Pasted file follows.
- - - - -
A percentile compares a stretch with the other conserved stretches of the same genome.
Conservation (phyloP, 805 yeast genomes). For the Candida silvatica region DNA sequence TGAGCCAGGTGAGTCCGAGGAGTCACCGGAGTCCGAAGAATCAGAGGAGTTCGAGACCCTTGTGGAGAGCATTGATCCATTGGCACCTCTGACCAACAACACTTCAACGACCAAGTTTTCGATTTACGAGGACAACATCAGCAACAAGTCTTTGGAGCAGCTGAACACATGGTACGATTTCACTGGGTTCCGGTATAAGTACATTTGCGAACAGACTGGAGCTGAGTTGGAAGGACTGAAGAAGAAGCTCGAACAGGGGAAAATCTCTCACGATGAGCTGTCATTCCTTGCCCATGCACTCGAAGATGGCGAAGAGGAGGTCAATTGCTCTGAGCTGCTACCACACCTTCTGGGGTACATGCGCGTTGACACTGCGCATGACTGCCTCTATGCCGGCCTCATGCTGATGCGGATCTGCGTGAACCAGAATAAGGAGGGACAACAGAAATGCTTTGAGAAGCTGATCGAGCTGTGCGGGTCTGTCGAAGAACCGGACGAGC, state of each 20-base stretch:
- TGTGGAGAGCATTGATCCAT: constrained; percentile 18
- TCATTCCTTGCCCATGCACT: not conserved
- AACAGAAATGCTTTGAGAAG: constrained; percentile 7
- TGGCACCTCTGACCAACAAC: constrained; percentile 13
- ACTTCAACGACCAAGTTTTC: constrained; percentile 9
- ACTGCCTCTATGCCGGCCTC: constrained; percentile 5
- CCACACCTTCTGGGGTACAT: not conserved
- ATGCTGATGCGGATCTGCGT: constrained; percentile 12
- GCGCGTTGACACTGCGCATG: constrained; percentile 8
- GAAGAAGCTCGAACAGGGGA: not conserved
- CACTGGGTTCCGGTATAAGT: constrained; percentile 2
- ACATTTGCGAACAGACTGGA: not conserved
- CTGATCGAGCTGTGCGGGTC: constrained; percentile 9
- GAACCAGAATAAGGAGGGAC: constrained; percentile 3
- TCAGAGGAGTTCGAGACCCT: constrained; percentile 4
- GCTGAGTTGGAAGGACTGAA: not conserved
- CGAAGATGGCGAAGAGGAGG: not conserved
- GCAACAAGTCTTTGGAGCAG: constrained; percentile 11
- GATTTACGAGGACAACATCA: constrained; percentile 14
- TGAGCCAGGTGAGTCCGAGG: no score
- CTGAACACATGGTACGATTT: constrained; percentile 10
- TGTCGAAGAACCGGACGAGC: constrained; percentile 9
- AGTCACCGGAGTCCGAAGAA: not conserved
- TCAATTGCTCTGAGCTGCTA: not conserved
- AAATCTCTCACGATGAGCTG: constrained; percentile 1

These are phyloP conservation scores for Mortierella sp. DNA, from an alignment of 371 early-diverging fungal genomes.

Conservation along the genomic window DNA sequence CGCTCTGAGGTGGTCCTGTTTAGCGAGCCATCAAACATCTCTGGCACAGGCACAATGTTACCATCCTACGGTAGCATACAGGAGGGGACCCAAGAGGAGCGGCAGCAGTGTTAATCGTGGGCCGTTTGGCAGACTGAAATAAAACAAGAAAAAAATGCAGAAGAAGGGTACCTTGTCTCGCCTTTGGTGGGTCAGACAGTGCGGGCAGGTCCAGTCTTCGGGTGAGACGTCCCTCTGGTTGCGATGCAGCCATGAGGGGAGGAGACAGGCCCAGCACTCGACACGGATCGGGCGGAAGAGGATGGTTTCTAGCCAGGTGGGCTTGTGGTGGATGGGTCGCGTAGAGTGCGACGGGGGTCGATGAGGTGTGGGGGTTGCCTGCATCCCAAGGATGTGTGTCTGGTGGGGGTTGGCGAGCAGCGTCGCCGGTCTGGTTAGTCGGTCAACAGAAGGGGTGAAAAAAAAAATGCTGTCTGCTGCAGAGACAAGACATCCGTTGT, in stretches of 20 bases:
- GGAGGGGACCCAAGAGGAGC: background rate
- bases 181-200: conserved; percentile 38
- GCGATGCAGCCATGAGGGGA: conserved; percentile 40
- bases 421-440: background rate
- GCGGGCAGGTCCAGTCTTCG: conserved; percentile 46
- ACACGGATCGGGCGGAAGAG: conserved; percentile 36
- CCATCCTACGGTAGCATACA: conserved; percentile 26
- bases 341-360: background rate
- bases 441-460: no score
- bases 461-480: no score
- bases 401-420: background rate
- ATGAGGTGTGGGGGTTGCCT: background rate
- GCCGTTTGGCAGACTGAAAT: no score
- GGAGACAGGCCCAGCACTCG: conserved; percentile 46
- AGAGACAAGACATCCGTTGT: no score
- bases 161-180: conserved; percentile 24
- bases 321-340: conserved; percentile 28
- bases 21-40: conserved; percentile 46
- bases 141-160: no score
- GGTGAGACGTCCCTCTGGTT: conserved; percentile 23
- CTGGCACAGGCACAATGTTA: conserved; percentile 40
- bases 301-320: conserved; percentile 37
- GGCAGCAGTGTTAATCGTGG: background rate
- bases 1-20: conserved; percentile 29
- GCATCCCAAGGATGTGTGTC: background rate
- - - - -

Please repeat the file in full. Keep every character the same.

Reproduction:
A percentile compares a stretch with the other conserved stretches of the same genome.
Conservation (phyloP, 805 yeast genomes). For the Candida silvatica region DNA sequence TGAGCCAGGTGAGTCCGAGGAGTCACCGGAGTCCGAAGAATCAGAGGAGTTCGAGACCCTTGTGGAGAGCATTGATCCATTGGCACCTCTGACCAACAACACTTCAACGACCAAGTTTTCGATTTACGAGGACAACATCAGCAACAAGTCTTTGGAGCAGCTGAACACATGGTACGATTTCACTGGGTTCCGGTATAAGTACATTTGCGAACAGACTGGAGCTGAGTTGGAAGGACTGAAGAAGAAGCTCGAACAGGGGAAAATCTCTCACGATGAGCTGTCATTCCTTGCCCATGCACTCGAAGATGGCGAAGAGGAGGTCAATTGCTCTGAGCTGCTACCACACCTTCTGGGGTACATGCGCGTTGACACTGCGCATGACTGCCTCTATGCCGGCCTCATGCTGATGCGGATCTGCGTGAACCAGAATAAGGAGGGACAACAGAAATGCTTTGAGAAGCTGATCGAGCTGTGCGGGTCTGTCGAAGAACCGGACGAGC, state of each 20-base stretch:
- TGTGGAGAGCATTGATCCAT: constrained; percentile 18
- TCATTCCTTGCCCATGCACT: not conserved
- AACAGAAATGCTTTGAGAAG: constrained; percentile 7
- TGGCACCTCTGACCAACAAC: constrained; percentile 13
- ACTTCAACGACCAAGTTTTC: constrained; percentile 9
- ACTGCCTCTATGCCGGCCTC: constrained; percentile 5
- CCACACCTTCTGGGGTACAT: not conserved
- ATGCTGATGCGGATCTGCGT: constrained; percentile 12
- GCGCGTTGACACTGCGCATG: constrained; percentile 8
- GAAGAAGCTCGAACAGGGGA: not conserved
- CACTGGGTTCCGGTATAAGT: constrained; percentile 2
- ACATTTGCGAACAGACTGGA: not conserved
- CTGATCGAGCTGTGCGGGTC: constrained; percentile 9
- GAACCAGAATAAGGAGGGAC: constrained; percentile 3
- TCAGAGGAGTTCGAGACCCT: constrained; percentile 4
- GCTGAGTTGGAAGGACTGAA: not conserved
- CGAAGATGGCGAAGAGGAGG: not conserved
- GCAACAAGTCTTTGGAGCAG: constrained; percentile 11
- GATTTACGAGGACAACATCA: constrained; percentile 14
- TGAGCCAGGTGAGTCCGAGG: no score
- CTGAACACATGGTACGATTT: constrained; percentile 10
- TGTCGAAGAACCGGACGAGC: constrained; percentile 9
- AGTCACCGGAGTCCGAAGAA: not conserved
- TCAATTGCTCTGAGCTGCTA: not conserved
- AAATCTCTCACGATGAGCTG: constrained; percentile 1

These are phyloP conservation scores for Mortierella sp. DNA, from an alignment of 371 early-diverging fungal genomes.

Conservation along the genomic window DNA sequence CGCTCTGAGGTGGTCCTGTTTAGCGAGCCATCAAACATCTCTGGCACAGGCACAATGTTACCATCCTACGGTAGCATACAGGAGGGGACCCAAGAGGAGCGGCAGCAGTGTTAATCGTGGGCCGTTTGGCAGACTGAAATAAAACAAGAAAAAAATGCAGAAGAAGGGTACCTTGTCTCGCCTTTGGTGGGTCAGACAGTGCGGGCAGGTCCAGTCTTCGGGTGAGACGTCCCTCTGGTTGCGATGCAGCCATGAGGGGAGGAGACAGGCCCAGCACTCGACACGGATCGGGCGGAAGAGGATGGTTTCTAGCCAGGTGGGCTTGTGGTGGATGGGTCGCGTAGAGTGCGACGGGGGTCGATGAGGTGTGGGGGTTGCCTGCATCCCAAGGATGTGTGTCTGGTGGGGGTTGGCGAGCAGCGTCGCCGGTCTGGTTAGTCGGTCAACAGAAGGGGTGAAAAAAAAAATGCTGTCTGCTGCAGAGACAAGACATCCGTTGT, in stretches of 20 bases:
- GGAGGGGACCCAAGAGGAGC: background rate
- bases 181-200: conserved; percentile 38
- GCGATGCAGCCATGAGGGGA: conserved; percentile 40
- bases 421-440: background rate
- GCGGGCAGGTCCAGTCTTCG: conserved; percentile 46
- ACACGGATCGGGCGGAAGAG: conserved; percentile 36
- CCATCCTACGGTAGCATACA: conserved; percentile 26
- bases 341-360: background rate
- bases 441-460: no score
- bases 461-480: no score
- bases 401-420: background rate
- ATGAGGTGTGGGGGTTGCCT: background rate
- GCCGTTTGGCAGACTGAAAT: no score
- GGAGACAGGCCCAGCACTCG: conserved; percentile 46
- AGAGACAAGACATCCGTTGT: no score
- bases 161-180: conserved; percentile 24
- bases 321-340: conserved; percentile 28
- bases 21-40: conserved; percentile 46
- bases 141-160: no score
- GGTGAGACGTCCCTCTGGTT: conserved; percentile 23
- CTGGCACAGGCACAATGTTA: conserved; percentile 40
- bases 301-320: conserved; percentile 37
- GGCAGCAGTGTTAATCGTGG: background rate
- bases 1-20: conserved; percentile 29
- GCATCCCAAGGATGTGTGTC: background rate